Geriatrics Gerontology International. K, Vuong M. T, Tuyen D. G, Vinh L. D, Huong N. T, et al. Impact and perspective on chronic kidney disease in an Asian developing country: A large-scale survey in North Vietnam. Nephron Clinical Practice. S, O'Toole M. T, Ngyuen H, Tran T. Although its onset has been commonly seen among adults, its onset among children and adolescents has seen a recent rise WHO. The increased inactivity and unhealthy diet among children and adolescents has also been apparent as the primary cause of this health issue. This paper aims to develop an understanding of the foundations which underlie the responses to diabetes among teenage girls. It also aims to develop an understanding of the strategies, activities, and processes employed in health promotion interventions which respond to diabetes among teenage girls.

It shall first analyze the socio-ecological context of this health issue, and the intervention which can be applied to this issue. It shall also identify, analyze, and discuss the foundations underlying the selected intervention. And finally, it shall identify, analyze, and discuss the strategies, activities, and processes employed by the intervention in addressing the health issue. Body Socio-ecological context The worldwide epidemic of diabetes is largely based on adult and childhood obesity. Both genetic and environmental factors also seem to be playing an equally important role in the prevalence of this disease in our society. Studies also point out the disproportionate incidence of obesity among men and women, with women more likely to be obese during their childhood and teenage years, as compared to males Kral.

Disclaimer: This essay has been submitted by a student. This is not an example of the work written by our professional essay writers. Any opinions, findings, conclusions or recommendations expressed in this material are those of the authors and do not necessarily reflect the views of UK Essays. This assignment will address the public health issue of the increasing prevalence of diabetes mellitus diabetes and explore links with health inequalities both nationally and locally. It will discuss the frameworks available which give guidance for standards of care for diabetes patients and their influence on diabetes care.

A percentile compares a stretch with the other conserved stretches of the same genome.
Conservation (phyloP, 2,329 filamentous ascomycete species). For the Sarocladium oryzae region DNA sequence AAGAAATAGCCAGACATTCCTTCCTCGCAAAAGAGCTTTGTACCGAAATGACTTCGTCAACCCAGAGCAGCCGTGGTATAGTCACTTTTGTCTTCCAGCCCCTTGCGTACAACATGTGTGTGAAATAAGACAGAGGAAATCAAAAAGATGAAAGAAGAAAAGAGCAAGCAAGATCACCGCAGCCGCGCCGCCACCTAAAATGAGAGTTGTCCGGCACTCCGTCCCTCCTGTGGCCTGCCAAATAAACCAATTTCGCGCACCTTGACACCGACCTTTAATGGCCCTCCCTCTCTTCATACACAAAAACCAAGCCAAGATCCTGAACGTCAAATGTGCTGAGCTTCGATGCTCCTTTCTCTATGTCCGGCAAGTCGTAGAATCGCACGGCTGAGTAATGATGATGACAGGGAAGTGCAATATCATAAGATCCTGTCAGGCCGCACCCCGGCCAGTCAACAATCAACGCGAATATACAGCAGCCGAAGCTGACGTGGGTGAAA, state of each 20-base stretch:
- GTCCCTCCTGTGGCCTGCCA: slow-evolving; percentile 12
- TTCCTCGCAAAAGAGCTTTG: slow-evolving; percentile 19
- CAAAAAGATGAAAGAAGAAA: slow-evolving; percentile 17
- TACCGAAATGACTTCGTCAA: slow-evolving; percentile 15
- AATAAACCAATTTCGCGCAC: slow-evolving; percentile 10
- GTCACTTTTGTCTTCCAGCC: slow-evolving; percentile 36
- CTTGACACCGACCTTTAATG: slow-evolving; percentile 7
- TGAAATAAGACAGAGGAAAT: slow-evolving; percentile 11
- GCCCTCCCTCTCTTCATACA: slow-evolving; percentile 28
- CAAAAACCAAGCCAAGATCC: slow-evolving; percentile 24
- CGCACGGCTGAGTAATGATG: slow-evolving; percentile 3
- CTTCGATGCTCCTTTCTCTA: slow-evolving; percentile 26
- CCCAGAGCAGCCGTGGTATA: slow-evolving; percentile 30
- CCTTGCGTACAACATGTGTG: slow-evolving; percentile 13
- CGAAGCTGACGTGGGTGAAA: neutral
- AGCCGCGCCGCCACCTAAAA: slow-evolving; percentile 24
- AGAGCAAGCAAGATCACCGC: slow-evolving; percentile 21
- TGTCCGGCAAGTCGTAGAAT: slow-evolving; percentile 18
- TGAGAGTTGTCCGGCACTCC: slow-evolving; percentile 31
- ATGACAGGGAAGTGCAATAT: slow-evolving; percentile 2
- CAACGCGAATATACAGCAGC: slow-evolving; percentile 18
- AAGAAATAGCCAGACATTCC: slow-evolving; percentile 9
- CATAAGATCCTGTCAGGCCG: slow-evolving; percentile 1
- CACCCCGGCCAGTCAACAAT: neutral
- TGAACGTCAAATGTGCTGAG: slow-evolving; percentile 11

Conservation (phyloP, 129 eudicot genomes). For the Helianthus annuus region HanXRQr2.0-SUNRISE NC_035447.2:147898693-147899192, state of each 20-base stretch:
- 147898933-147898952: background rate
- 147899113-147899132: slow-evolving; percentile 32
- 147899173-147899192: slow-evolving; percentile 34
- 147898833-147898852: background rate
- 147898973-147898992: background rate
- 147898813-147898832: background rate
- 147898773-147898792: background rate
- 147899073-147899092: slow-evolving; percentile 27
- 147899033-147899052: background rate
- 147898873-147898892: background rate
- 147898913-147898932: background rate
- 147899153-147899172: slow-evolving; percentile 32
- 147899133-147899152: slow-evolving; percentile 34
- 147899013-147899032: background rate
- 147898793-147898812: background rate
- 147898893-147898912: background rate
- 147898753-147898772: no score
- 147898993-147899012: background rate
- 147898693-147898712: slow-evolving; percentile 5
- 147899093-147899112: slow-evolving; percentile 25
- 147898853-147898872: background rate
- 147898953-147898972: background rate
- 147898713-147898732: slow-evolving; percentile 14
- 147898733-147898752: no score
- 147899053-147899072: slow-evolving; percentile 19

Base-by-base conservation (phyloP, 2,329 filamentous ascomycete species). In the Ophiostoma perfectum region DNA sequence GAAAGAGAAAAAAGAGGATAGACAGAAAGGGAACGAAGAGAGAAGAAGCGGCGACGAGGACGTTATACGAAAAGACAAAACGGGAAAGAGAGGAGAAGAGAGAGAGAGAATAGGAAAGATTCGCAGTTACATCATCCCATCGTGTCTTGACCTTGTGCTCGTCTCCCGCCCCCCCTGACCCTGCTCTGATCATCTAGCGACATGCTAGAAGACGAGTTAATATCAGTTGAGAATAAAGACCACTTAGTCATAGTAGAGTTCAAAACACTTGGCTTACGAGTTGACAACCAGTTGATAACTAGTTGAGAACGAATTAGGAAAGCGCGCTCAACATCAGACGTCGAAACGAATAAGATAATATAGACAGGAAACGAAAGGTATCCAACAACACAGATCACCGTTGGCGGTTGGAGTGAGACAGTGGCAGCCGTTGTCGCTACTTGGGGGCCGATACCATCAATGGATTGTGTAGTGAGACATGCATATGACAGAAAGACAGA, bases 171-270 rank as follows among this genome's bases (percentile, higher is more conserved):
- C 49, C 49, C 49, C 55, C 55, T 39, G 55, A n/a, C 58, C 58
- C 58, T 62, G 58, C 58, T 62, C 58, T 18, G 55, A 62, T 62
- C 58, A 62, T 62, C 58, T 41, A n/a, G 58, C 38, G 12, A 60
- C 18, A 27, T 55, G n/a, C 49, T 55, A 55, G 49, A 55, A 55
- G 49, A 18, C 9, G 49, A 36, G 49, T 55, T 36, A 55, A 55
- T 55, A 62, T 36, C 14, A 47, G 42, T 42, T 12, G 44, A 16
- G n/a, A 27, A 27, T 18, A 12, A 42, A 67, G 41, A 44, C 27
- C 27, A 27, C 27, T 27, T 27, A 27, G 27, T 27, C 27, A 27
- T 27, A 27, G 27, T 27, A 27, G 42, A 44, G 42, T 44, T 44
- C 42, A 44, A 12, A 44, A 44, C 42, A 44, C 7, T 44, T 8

It will then critically discuss the issue of diabetes management in relation to patient education and the ability of patients to self-manage their chronic long-term condition, evaluating both the role of both healthcare professionals and individuals in achieving the best possible healthy outcomes. It will then discuss whether all people get the same level of diabetes care, in particular focusing on people who are not able to attend GP surgeries.

Public health is defined as "The science and art of promoting and protecting health and wellbeing, preventing ill health and prolonging life through the organised efforts of society" Faculty of Public Health Yet many health inequalities still exist in the UK, some of which will be discussed in this paper. Essay: Health promotion and chronic kidney disease Essay: Health promotion and chronic kidney disease What is health?

Health is a positive concept emphasizing social and personal resources as well as physical capacities WHO. Decades ago governmental officials of the world, agreed to come together, despite of whatever conflicts, or political disagreements, to attain health for all the people of the world by the year They wanted citizens of the world to all have access to basic, essential health care. The Alma-Ata of was the first international declaration professing the significance of public healthcare. The Alma-Ata commences by stating that health, which is a state of complete physical, mental and social well-being and not merely the absence of disease or infirmity is a fundamental human right and that the attainment of the highest possible level of health is a most important world-wide social goal WHO The countries of the world, worked towards their goal but unfortunately did not achieve it by their targeted date.